The feature story in the most recent edition of Esquire magazine deals with the experiences of the SEAL who shot Osama Bin Laden during the historical raid and after he left the Navy. The article, titled “The Man Who Killed Osama Bin Laden . . . is Screwed,” has generated some controversy because of the perception among many veterans and agency officials that it gives little play to the veterans benefits unused by the subject while suggesting that the government is guilty of a “startling failure . . . to help its most experienced and skilled warriors carry on with their lives.”
But is the man who killed Osama Bin Laden really ‘screwed’?
“That’s not the word I would have used,” the article’s author Phil Bronstein said, explaining that the title was created by somebody on Esquire’s staff after he submitted it. “But I stand by the magazine’s use of it.”
The veteran newspaperman and war correspondent insists his goal was not to paint the former SEAL as a victim, but to highlight where the system – including the support of non-profit organizations and corporations along with the Department of Defense and the VA – falls short of giving top tier operators what they need once they elect to transition to civilian life.
Bronstein first met “the Shooter” after being approached by the SEAL’s mentor to provide some perspective that might help the man deal with issues in his personal life, including his desire to get out of the Navy even though he only had four years until he was retirement eligible. The SEAL’s relentless operational tempo since 9-11 had cost him his marriage and left his body in bad shape; he had no desire to stick it out until he hit the 20 year mark.
As the months went on, Bronstein earned the trust of the Shooter. The SEAL agreed to have his account of the SEAL Team 6 raid on Bin Laden’s compound in Pakistan made public in the form of an in-depth article in Esquire magazine. And as the writer’s understanding of the Shooter’s life beyond the Navy grew, he increasingly felt that the story was about more than just the raid itself.
But when the story hit newsstands and the web last week the negative response was immediate, and not just from readers venting through social media channels. A Stars and Stripes item written by Megan McCloskey pointed out that Bronstein’s article left out basic facts regarding the Shooter’s benefits eligibility and quoted former VA official Brandon Friedman as saying, “Misinformation like this doesn’t help veterans. When one veteran hears in a high-profile story that another veteran was denied care, it makes him or her less likely to enroll in the VA system.”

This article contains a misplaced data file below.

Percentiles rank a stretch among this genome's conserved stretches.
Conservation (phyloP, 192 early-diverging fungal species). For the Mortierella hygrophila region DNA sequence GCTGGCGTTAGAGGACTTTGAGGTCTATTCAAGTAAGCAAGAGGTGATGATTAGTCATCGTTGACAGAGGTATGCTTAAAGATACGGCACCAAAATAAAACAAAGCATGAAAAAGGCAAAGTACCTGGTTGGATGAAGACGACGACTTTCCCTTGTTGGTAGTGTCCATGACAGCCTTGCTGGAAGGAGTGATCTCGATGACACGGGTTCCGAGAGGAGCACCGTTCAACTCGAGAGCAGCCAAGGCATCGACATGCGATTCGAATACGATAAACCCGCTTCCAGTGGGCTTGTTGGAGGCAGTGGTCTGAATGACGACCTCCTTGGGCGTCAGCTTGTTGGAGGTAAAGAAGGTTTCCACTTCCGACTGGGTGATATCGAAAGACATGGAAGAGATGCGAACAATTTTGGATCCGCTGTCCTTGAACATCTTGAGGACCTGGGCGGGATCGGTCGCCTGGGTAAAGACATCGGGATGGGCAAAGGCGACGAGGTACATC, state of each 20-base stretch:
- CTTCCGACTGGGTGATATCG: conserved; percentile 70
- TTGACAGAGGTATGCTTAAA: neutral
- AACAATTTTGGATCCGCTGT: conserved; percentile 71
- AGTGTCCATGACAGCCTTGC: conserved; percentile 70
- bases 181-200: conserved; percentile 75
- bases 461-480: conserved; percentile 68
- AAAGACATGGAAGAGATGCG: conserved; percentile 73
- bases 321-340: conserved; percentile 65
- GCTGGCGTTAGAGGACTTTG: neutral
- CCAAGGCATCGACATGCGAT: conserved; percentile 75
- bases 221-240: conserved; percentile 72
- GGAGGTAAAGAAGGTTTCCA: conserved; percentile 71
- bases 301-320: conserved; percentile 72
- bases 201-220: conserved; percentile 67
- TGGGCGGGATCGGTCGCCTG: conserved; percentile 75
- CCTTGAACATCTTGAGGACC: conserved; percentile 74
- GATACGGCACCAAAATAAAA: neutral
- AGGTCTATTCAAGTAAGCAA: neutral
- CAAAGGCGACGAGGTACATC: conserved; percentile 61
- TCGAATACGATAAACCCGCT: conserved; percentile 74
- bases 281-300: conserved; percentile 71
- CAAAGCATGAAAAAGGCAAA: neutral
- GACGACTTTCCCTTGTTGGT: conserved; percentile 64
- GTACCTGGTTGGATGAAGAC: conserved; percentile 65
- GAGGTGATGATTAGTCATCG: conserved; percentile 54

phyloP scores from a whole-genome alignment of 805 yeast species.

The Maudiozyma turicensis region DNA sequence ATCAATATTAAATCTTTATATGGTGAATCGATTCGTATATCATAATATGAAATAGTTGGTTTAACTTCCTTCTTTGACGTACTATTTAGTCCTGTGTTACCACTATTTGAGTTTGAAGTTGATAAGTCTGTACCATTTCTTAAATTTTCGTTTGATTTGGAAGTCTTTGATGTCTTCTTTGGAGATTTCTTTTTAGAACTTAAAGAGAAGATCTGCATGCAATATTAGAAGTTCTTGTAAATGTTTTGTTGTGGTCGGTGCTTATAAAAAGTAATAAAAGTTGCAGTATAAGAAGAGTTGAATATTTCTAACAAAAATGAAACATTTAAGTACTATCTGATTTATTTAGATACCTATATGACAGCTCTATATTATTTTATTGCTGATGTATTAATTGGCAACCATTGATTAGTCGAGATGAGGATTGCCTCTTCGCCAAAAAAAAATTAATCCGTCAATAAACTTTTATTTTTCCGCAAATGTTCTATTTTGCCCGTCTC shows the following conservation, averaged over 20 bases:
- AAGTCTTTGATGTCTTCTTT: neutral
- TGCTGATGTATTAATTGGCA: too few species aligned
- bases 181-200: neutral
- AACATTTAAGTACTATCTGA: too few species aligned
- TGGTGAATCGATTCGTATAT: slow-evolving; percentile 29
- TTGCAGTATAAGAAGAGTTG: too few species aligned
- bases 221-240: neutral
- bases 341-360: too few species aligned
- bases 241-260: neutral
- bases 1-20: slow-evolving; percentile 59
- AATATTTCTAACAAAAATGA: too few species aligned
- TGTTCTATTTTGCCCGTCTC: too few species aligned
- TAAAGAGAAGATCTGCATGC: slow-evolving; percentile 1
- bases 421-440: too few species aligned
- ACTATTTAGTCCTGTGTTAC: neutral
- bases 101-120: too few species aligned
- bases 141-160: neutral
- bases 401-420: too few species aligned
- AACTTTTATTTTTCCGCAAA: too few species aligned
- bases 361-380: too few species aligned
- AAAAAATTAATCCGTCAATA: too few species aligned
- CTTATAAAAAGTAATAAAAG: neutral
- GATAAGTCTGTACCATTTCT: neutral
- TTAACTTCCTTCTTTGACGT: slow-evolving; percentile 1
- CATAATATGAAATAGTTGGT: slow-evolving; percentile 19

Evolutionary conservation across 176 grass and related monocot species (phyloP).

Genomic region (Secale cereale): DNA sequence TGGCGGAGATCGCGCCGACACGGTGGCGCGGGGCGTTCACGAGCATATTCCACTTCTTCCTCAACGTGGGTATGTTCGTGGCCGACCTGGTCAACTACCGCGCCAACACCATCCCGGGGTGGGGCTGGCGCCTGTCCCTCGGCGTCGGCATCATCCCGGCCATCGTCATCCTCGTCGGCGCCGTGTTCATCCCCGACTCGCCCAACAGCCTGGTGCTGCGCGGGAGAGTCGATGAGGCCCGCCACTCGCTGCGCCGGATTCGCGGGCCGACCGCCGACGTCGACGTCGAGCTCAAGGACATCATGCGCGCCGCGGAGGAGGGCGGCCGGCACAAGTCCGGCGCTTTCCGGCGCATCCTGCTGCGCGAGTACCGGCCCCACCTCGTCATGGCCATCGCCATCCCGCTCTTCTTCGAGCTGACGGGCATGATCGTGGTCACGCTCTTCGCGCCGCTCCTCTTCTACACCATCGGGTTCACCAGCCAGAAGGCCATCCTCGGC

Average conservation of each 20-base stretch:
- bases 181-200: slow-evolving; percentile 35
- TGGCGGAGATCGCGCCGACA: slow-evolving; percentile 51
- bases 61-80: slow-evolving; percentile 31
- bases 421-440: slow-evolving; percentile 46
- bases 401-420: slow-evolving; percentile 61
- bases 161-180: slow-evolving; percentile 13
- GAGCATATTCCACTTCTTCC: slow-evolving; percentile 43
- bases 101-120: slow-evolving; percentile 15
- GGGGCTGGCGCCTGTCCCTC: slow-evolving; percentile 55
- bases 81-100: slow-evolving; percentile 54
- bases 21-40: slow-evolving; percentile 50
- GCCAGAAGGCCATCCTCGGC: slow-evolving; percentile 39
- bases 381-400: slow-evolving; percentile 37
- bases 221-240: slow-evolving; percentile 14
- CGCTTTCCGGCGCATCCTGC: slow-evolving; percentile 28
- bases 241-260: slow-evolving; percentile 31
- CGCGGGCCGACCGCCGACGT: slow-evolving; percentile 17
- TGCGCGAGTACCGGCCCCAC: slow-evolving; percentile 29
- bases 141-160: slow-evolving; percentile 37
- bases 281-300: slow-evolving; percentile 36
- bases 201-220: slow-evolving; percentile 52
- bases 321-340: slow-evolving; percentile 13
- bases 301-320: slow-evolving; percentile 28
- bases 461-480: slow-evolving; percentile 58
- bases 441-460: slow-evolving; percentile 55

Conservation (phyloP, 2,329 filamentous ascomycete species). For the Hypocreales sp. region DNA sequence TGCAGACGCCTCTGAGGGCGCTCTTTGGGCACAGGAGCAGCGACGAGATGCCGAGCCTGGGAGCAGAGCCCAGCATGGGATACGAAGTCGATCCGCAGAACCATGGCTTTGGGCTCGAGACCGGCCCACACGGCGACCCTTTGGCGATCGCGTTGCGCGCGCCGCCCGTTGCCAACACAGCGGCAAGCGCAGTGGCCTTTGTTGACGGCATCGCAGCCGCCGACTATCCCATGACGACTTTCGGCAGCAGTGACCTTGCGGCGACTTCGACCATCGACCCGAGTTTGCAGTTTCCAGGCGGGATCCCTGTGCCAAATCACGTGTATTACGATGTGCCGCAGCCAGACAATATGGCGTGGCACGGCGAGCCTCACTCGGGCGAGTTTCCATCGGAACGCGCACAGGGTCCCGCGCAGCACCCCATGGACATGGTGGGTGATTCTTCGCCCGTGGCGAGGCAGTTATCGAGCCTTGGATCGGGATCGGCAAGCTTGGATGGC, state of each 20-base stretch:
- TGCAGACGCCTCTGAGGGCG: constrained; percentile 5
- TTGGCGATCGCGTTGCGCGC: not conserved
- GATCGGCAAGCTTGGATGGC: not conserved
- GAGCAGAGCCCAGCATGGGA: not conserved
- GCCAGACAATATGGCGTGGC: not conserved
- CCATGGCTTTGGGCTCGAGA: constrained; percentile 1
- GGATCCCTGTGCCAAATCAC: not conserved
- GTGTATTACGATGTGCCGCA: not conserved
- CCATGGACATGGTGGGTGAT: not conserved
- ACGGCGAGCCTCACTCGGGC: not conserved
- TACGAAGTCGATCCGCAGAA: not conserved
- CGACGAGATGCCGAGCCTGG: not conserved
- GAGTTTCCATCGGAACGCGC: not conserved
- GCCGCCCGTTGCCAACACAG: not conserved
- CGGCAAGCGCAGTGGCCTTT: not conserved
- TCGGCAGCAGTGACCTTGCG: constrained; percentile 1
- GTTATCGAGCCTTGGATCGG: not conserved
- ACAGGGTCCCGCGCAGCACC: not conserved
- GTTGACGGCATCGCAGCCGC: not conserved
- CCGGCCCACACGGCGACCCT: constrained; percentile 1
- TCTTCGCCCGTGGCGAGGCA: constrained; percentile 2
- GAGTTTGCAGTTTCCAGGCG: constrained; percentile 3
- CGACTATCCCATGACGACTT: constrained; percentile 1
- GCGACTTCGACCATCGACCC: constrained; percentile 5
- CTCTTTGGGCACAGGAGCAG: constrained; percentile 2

In turn, Esquire put out a statement claiming that they had omitted benefits details in the online version of the story and that those details had been reinserted.
But all of that back-and-forth misses the point, according to Bronstein.
“These Tier One operators suffer from what I call ‘The Matt Damon Effect,” he said. “The public sees the movies and they think these guys are invulnerable, that they can survive anything and keep going.” As he got to know the Shooter he realized that wasn’t the case. The Shooter wasn’t a victim, but he needed help in starting life after taking off the uniform.
“The TAPs program isn’t enough to prepare these guys,” Bronstein said, adding that, regardless of who’s to blame, the Shooter was unaware of his VA healthcare eligibility once he got out. “It’s about transition to a new way of life, including translation of skills. That can be tricky for a Tier One guy considering the nature of what he’s done.”
Bronstein pointed out that classification issues and personal security concerns make a career move more complicated than that facing the average military servicemember. But the fact he has been approached by everyone from Fortune 500 CEOs to members of Congress since the article hit the streets gives him hope that the problem he flagged might be solvable.
“There’s a difference between ‘helplessness’ and ‘needing help,’” he said. “I wanted to do a story that moves people to feel something and then do something.
“Since the story came out I’ve heard from everyone from Sean Hannity to Sean Penn asking me how they can help SEALs as they transition out,” Bronstein said. ”The difference in [the political outlooks of] those two guys captures the range of the impact of the story.”